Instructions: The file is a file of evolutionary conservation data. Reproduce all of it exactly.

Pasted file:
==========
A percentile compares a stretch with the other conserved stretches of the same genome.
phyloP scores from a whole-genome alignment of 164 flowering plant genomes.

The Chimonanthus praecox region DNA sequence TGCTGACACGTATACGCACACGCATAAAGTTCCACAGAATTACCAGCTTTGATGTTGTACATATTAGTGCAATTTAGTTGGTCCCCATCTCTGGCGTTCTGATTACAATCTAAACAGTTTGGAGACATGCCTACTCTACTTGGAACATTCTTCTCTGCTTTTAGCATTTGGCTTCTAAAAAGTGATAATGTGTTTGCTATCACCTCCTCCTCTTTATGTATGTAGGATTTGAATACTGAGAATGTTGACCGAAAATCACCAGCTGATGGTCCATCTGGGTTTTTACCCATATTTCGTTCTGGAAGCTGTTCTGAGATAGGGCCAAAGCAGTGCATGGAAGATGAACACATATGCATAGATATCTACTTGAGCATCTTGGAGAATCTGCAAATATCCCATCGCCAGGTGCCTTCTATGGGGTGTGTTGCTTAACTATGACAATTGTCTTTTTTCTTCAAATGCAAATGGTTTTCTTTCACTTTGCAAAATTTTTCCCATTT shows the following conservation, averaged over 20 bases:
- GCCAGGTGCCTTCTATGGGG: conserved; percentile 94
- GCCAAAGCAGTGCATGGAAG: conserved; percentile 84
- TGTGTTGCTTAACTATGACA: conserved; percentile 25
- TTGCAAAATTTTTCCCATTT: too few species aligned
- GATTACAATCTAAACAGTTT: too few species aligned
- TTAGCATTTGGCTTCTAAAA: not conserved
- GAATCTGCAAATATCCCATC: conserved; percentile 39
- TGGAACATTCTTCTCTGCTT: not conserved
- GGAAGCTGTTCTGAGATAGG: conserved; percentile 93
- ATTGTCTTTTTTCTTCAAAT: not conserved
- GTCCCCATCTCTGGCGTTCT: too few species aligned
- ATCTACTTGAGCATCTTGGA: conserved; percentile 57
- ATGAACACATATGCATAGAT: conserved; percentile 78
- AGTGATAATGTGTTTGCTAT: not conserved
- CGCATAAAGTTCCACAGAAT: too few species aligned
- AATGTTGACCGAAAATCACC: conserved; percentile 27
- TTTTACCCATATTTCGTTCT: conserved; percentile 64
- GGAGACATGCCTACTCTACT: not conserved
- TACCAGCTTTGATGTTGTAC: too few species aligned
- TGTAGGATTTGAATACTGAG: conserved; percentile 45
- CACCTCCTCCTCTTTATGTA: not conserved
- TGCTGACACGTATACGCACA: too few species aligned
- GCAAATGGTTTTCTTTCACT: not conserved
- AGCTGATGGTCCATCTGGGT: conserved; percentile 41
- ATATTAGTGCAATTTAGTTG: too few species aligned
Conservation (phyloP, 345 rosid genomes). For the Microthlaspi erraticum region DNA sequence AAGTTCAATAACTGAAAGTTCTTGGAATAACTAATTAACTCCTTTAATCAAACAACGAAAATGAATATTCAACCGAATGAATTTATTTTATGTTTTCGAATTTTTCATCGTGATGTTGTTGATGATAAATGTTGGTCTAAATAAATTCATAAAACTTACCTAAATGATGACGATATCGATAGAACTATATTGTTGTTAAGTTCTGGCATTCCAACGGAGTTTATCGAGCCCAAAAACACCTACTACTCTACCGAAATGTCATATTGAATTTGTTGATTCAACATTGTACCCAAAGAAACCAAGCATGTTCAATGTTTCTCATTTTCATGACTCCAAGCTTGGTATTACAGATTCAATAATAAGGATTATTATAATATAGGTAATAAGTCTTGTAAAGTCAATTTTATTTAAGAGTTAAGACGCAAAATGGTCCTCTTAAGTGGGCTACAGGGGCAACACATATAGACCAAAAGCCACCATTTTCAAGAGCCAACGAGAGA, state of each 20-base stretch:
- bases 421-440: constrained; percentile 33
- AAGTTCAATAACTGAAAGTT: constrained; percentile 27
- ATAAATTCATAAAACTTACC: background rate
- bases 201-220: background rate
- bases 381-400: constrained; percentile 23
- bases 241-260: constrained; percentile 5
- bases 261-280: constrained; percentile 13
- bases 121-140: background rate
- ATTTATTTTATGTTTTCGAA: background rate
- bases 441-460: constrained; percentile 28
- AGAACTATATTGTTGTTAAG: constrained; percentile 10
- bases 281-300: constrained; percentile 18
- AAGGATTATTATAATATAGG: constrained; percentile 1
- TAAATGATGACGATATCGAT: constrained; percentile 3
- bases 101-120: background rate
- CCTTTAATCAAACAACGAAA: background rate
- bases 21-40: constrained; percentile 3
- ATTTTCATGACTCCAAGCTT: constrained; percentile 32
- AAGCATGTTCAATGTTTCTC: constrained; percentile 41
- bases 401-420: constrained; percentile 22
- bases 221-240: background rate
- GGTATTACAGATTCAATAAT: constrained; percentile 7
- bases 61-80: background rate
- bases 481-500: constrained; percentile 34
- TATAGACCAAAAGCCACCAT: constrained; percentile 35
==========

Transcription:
A percentile compares a stretch with the other conserved stretches of the same genome.
phyloP scores from a whole-genome alignment of 164 flowering plant genomes.

The Chimonanthus praecox region DNA sequence TGCTGACACGTATACGCACACGCATAAAGTTCCACAGAATTACCAGCTTTGATGTTGTACATATTAGTGCAATTTAGTTGGTCCCCATCTCTGGCGTTCTGATTACAATCTAAACAGTTTGGAGACATGCCTACTCTACTTGGAACATTCTTCTCTGCTTTTAGCATTTGGCTTCTAAAAAGTGATAATGTGTTTGCTATCACCTCCTCCTCTTTATGTATGTAGGATTTGAATACTGAGAATGTTGACCGAAAATCACCAGCTGATGGTCCATCTGGGTTTTTACCCATATTTCGTTCTGGAAGCTGTTCTGAGATAGGGCCAAAGCAGTGCATGGAAGATGAACACATATGCATAGATATCTACTTGAGCATCTTGGAGAATCTGCAAATATCCCATCGCCAGGTGCCTTCTATGGGGTGTGTTGCTTAACTATGACAATTGTCTTTTTTCTTCAAATGCAAATGGTTTTCTTTCACTTTGCAAAATTTTTCCCATTT shows the following conservation, averaged over 20 bases:
- GCCAGGTGCCTTCTATGGGG: conserved; percentile 94
- GCCAAAGCAGTGCATGGAAG: conserved; percentile 84
- TGTGTTGCTTAACTATGACA: conserved; percentile 25
- TTGCAAAATTTTTCCCATTT: too few species aligned
- GATTACAATCTAAACAGTTT: too few species aligned
- TTAGCATTTGGCTTCTAAAA: not conserved
- GAATCTGCAAATATCCCATC: conserved; percentile 39
- TGGAACATTCTTCTCTGCTT: not conserved
- GGAAGCTGTTCTGAGATAGG: conserved; percentile 93
- ATTGTCTTTTTTCTTCAAAT: not conserved
- GTCCCCATCTCTGGCGTTCT: too few species aligned
- ATCTACTTGAGCATCTTGGA: conserved; percentile 57
- ATGAACACATATGCATAGAT: conserved; percentile 78
- AGTGATAATGTGTTTGCTAT: not conserved
- CGCATAAAGTTCCACAGAAT: too few species aligned
- AATGTTGACCGAAAATCACC: conserved; percentile 27
- TTTTACCCATATTTCGTTCT: conserved; percentile 64
- GGAGACATGCCTACTCTACT: not conserved
- TACCAGCTTTGATGTTGTAC: too few species aligned
- TGTAGGATTTGAATACTGAG: conserved; percentile 45
- CACCTCCTCCTCTTTATGTA: not conserved
- TGCTGACACGTATACGCACA: too few species aligned
- GCAAATGGTTTTCTTTCACT: not conserved
- AGCTGATGGTCCATCTGGGT: conserved; percentile 41
- ATATTAGTGCAATTTAGTTG: too few species aligned
Conservation (phyloP, 345 rosid genomes). For the Microthlaspi erraticum region DNA sequence AAGTTCAATAACTGAAAGTTCTTGGAATAACTAATTAACTCCTTTAATCAAACAACGAAAATGAATATTCAACCGAATGAATTTATTTTATGTTTTCGAATTTTTCATCGTGATGTTGTTGATGATAAATGTTGGTCTAAATAAATTCATAAAACTTACCTAAATGATGACGATATCGATAGAACTATATTGTTGTTAAGTTCTGGCATTCCAACGGAGTTTATCGAGCCCAAAAACACCTACTACTCTACCGAAATGTCATATTGAATTTGTTGATTCAACATTGTACCCAAAGAAACCAAGCATGTTCAATGTTTCTCATTTTCATGACTCCAAGCTTGGTATTACAGATTCAATAATAAGGATTATTATAATATAGGTAATAAGTCTTGTAAAGTCAATTTTATTTAAGAGTTAAGACGCAAAATGGTCCTCTTAAGTGGGCTACAGGGGCAACACATATAGACCAAAAGCCACCATTTTCAAGAGCCAACGAGAGA, state of each 20-base stretch:
- bases 421-440: constrained; percentile 33
- AAGTTCAATAACTGAAAGTT: constrained; percentile 27
- ATAAATTCATAAAACTTACC: background rate
- bases 201-220: background rate
- bases 381-400: constrained; percentile 23
- bases 241-260: constrained; percentile 5
- bases 261-280: constrained; percentile 13
- bases 121-140: background rate
- ATTTATTTTATGTTTTCGAA: background rate
- bases 441-460: constrained; percentile 28
- AGAACTATATTGTTGTTAAG: constrained; percentile 10
- bases 281-300: constrained; percentile 18
- AAGGATTATTATAATATAGG: constrained; percentile 1
- TAAATGATGACGATATCGAT: constrained; percentile 3
- bases 101-120: background rate
- CCTTTAATCAAACAACGAAA: background rate
- bases 21-40: constrained; percentile 3
- ATTTTCATGACTCCAAGCTT: constrained; percentile 32
- AAGCATGTTCAATGTTTCTC: constrained; percentile 41
- bases 401-420: constrained; percentile 22
- bases 221-240: background rate
- GGTATTACAGATTCAATAAT: constrained; percentile 7
- bases 61-80: background rate
- bases 481-500: constrained; percentile 34
- TATAGACCAAAAGCCACCAT: constrained; percentile 35